The Duties of Man



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Selections from Guiseppe Mazzini's "The Duties of Man," 1844-58

Humanity is a great army moving to the conquest of unknown lands, against powerful and wary enemies. The Peoples are the different corps and divisions of that army. Each has a post entrusted to it; each a special operation to perform; and the common victory depends on the exactness with which the different operations are carried out. Do not disturb the order of the battle. Do not abandon the banner which God has given you. Wherever you may be, into the midst of whatever people circumstances may have driven you, fight for the liberty of that people if the moment calls for it; but fight as Italians, so that the blood which you shed may win honour and love, not for you only, but for your Country. And may the constant thought of your soul be for Italy, may all the acts of your life be worthy of her, and may the standard beneath which you range yourselves to work for Humanity be Italy's. Do not say I; say we. Be every one of you an incarnation of your Country, and feel himself and make himself responsible for his fellow-countrymen ; let each one of you learn to act in such a way that in him men shall respect and love his Country.

          Your Country is one and indivisible. As the members of a family cannot rejoice at the common table if one of their number is far away, snatched from the affection of his brothers, so you should have no joy or repose as long as a portion of the territory upon which your language is spoken is separated from the Nation.

A Country is a fellowship of free and equal men bound together in a brotherly concord of labour towards a single end. You must make it and maintain it such. A Country is not an aggregation, it is an association. There is no true Country without a uniform right. There is no true Country where the uniformity of that right is violated by the existence of caste, privilege, and inequality - where the powers and faculties of a large number of individuals are suppressed or dormant - where there is no common principle accepted, recognised, and developed by all. In such a state of things there can be no Nation, no People, but only a multitude, a fortuitous agglomeration of men whom circumstances have brought together and different circumstances will separate. In the name of your love for your Country you must combat without truce the existence of every privilege, every inequality, upon the soil which has given you birth. One privilege only is lawful - the privilege of Genius when Genius reveals itself in brotherhood with Virtue; but it is a privilege conceded by God and not by men, and when you acknowledge it and follow its inspirations, you acknowledge it freely by the exercise of your own reason and your own choice. Whatever privilege claims your submission in virtue of force or heredity, or any right which is not a common right, is a usurpation and a tyranny, and you ought to combat it and annihilate it. Your Country should be your Temple. God at the summit, a People of equals at the base. Do not accept any other formula, any other moral law, if you do not want to dishonour your Country and yourselves. Let the secondary laws for the gradual regulation of your existence be the progressive application of this supreme law.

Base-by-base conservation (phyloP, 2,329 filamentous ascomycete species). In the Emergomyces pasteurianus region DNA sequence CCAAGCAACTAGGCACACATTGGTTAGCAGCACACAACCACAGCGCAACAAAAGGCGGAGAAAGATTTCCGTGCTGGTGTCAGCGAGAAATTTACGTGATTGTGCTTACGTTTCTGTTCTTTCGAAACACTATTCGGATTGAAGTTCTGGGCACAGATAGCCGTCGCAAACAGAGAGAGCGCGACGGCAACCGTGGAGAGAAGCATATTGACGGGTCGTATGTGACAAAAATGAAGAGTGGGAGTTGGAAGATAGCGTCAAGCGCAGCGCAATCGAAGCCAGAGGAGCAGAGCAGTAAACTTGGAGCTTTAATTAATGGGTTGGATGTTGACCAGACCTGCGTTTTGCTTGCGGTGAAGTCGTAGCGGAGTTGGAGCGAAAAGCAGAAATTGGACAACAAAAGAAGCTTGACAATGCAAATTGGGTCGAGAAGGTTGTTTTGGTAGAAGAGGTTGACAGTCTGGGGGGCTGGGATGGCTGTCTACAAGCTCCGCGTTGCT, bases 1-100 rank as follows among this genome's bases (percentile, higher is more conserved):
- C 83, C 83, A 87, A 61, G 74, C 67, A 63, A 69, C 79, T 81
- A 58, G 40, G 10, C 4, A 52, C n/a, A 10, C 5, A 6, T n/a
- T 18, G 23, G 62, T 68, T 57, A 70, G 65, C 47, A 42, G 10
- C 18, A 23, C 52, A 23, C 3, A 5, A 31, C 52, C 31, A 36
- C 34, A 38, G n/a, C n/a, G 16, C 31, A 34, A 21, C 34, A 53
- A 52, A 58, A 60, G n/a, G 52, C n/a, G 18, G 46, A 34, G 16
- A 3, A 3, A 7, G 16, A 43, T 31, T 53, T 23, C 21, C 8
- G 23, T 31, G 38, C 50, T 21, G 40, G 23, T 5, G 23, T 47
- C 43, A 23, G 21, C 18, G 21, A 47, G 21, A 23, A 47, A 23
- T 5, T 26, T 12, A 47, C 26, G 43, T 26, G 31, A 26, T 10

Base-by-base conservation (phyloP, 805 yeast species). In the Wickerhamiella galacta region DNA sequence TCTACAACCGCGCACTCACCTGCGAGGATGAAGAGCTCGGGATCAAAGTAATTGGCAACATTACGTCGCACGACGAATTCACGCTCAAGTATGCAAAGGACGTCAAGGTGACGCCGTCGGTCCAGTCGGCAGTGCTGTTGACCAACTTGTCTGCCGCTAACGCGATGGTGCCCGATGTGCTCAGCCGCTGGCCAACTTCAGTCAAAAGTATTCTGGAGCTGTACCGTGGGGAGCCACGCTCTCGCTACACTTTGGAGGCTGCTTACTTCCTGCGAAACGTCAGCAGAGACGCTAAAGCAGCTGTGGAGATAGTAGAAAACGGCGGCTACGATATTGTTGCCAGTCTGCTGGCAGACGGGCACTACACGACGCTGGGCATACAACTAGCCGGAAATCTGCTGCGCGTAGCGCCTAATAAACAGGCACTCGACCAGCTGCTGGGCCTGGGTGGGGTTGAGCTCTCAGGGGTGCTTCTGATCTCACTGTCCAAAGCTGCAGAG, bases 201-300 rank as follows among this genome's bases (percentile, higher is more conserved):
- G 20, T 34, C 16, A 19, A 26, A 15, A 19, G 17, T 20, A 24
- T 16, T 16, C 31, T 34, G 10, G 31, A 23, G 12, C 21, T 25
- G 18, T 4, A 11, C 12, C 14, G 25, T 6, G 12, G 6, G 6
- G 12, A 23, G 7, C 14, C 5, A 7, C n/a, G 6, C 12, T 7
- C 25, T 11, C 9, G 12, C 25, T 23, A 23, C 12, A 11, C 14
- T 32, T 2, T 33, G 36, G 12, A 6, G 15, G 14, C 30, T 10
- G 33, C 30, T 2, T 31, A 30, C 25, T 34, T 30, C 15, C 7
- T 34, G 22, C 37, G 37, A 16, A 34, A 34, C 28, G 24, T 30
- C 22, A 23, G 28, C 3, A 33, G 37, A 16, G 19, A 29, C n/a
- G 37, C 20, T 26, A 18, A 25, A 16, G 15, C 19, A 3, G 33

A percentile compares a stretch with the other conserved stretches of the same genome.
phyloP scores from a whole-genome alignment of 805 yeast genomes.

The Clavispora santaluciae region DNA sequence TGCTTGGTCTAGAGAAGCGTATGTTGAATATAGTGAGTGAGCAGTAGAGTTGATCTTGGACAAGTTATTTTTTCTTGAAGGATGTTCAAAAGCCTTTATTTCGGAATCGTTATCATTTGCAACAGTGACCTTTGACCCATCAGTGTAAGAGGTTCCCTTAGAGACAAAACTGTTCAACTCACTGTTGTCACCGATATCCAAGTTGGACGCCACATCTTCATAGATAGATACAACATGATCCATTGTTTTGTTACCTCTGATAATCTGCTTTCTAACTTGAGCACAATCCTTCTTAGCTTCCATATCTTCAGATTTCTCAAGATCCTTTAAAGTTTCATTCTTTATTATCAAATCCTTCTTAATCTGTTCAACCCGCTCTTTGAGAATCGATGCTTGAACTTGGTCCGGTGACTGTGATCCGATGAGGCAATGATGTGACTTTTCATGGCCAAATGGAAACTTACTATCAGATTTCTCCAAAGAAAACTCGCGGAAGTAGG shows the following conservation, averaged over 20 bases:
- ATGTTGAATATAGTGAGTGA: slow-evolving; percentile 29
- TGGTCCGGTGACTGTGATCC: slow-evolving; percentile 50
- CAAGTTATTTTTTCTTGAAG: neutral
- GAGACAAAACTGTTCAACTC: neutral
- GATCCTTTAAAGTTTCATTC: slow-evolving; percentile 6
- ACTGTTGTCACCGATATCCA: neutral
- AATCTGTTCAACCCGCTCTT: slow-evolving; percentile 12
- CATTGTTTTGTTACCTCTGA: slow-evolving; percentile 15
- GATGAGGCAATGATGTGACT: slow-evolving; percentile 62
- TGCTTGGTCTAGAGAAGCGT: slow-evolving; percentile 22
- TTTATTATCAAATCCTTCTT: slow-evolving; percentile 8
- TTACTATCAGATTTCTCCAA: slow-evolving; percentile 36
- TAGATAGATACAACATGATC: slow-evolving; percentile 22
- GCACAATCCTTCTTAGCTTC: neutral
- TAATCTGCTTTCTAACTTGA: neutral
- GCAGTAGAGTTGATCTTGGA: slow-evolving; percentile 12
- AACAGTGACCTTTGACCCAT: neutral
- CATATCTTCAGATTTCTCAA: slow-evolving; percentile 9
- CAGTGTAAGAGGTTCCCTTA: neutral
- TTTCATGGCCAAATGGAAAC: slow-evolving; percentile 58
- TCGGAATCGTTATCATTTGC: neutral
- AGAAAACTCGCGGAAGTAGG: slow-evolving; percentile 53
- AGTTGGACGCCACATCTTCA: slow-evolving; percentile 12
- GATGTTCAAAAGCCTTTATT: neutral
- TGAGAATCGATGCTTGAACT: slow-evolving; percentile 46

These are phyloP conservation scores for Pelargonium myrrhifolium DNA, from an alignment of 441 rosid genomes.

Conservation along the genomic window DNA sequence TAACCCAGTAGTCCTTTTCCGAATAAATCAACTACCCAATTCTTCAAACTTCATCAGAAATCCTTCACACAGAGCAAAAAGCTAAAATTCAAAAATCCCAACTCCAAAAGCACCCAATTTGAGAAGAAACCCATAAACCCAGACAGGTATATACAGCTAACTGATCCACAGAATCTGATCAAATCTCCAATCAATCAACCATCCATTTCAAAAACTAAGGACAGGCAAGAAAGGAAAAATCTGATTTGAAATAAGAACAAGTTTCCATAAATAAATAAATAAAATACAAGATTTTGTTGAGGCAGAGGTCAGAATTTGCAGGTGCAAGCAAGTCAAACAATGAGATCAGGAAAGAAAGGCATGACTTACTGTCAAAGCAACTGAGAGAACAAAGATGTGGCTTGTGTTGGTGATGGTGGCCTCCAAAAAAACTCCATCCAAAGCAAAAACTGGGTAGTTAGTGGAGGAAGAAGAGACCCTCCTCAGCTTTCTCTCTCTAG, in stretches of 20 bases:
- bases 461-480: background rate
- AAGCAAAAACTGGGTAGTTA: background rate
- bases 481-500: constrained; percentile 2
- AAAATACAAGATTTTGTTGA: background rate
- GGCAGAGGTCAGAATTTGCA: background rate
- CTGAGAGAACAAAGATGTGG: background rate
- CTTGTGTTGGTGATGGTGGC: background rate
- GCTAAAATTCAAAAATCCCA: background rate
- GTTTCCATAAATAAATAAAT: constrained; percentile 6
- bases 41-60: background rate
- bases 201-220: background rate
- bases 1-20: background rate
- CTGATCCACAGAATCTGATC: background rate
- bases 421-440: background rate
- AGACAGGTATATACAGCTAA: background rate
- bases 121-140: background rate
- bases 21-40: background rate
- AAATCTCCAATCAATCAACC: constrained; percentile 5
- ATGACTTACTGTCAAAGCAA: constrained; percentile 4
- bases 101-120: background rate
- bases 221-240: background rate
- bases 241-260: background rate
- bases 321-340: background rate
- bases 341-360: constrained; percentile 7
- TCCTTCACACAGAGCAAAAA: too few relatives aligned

Education, we have said; and this is the great word which sums up our whole doctrine. The vital question agitating our century is a question of education. What we have to do is not to establish a new order of things by violence. An order of things so established is always tyrannical even when it is better than the old. We have to overthrow by force the brute force which opposes itself to-day to every attempt at improvement, and then propose for the approval of the nation, free to express its will, what we believe to be the best order of things and by every possible means educate men to develop it and act in conformity with it. The theory of rights enables us to rise and overthrow obstacles, but not to found a strong and lasting accord between all the elements which compose the nation. With the theory of happiness, of well being, as the primary aim of existence we shall only form egoistic men, worshippers of the material, who will carry the old passions into the new order of things and corrupt it in a few months. We have therefore to find a principle of education superior to any such theory, which shall guide men to better things, teach them constancy in self-sacrifice and link them with their fellow men without making them dependent on the ideas of a single man or on the strength of all. And this principle is Duty. We must convince men that they, sons of one only God, must obey one only law, here on earth; that each one of them must live, not for himself, but for others; that the object of their life is not to be more or less happy, but to make themselves and others better; that to fight against injustice and error for the benefit of their brothers is not only a right, but a duty; a duty not to be neglected without sin, - the duty of their whole life.


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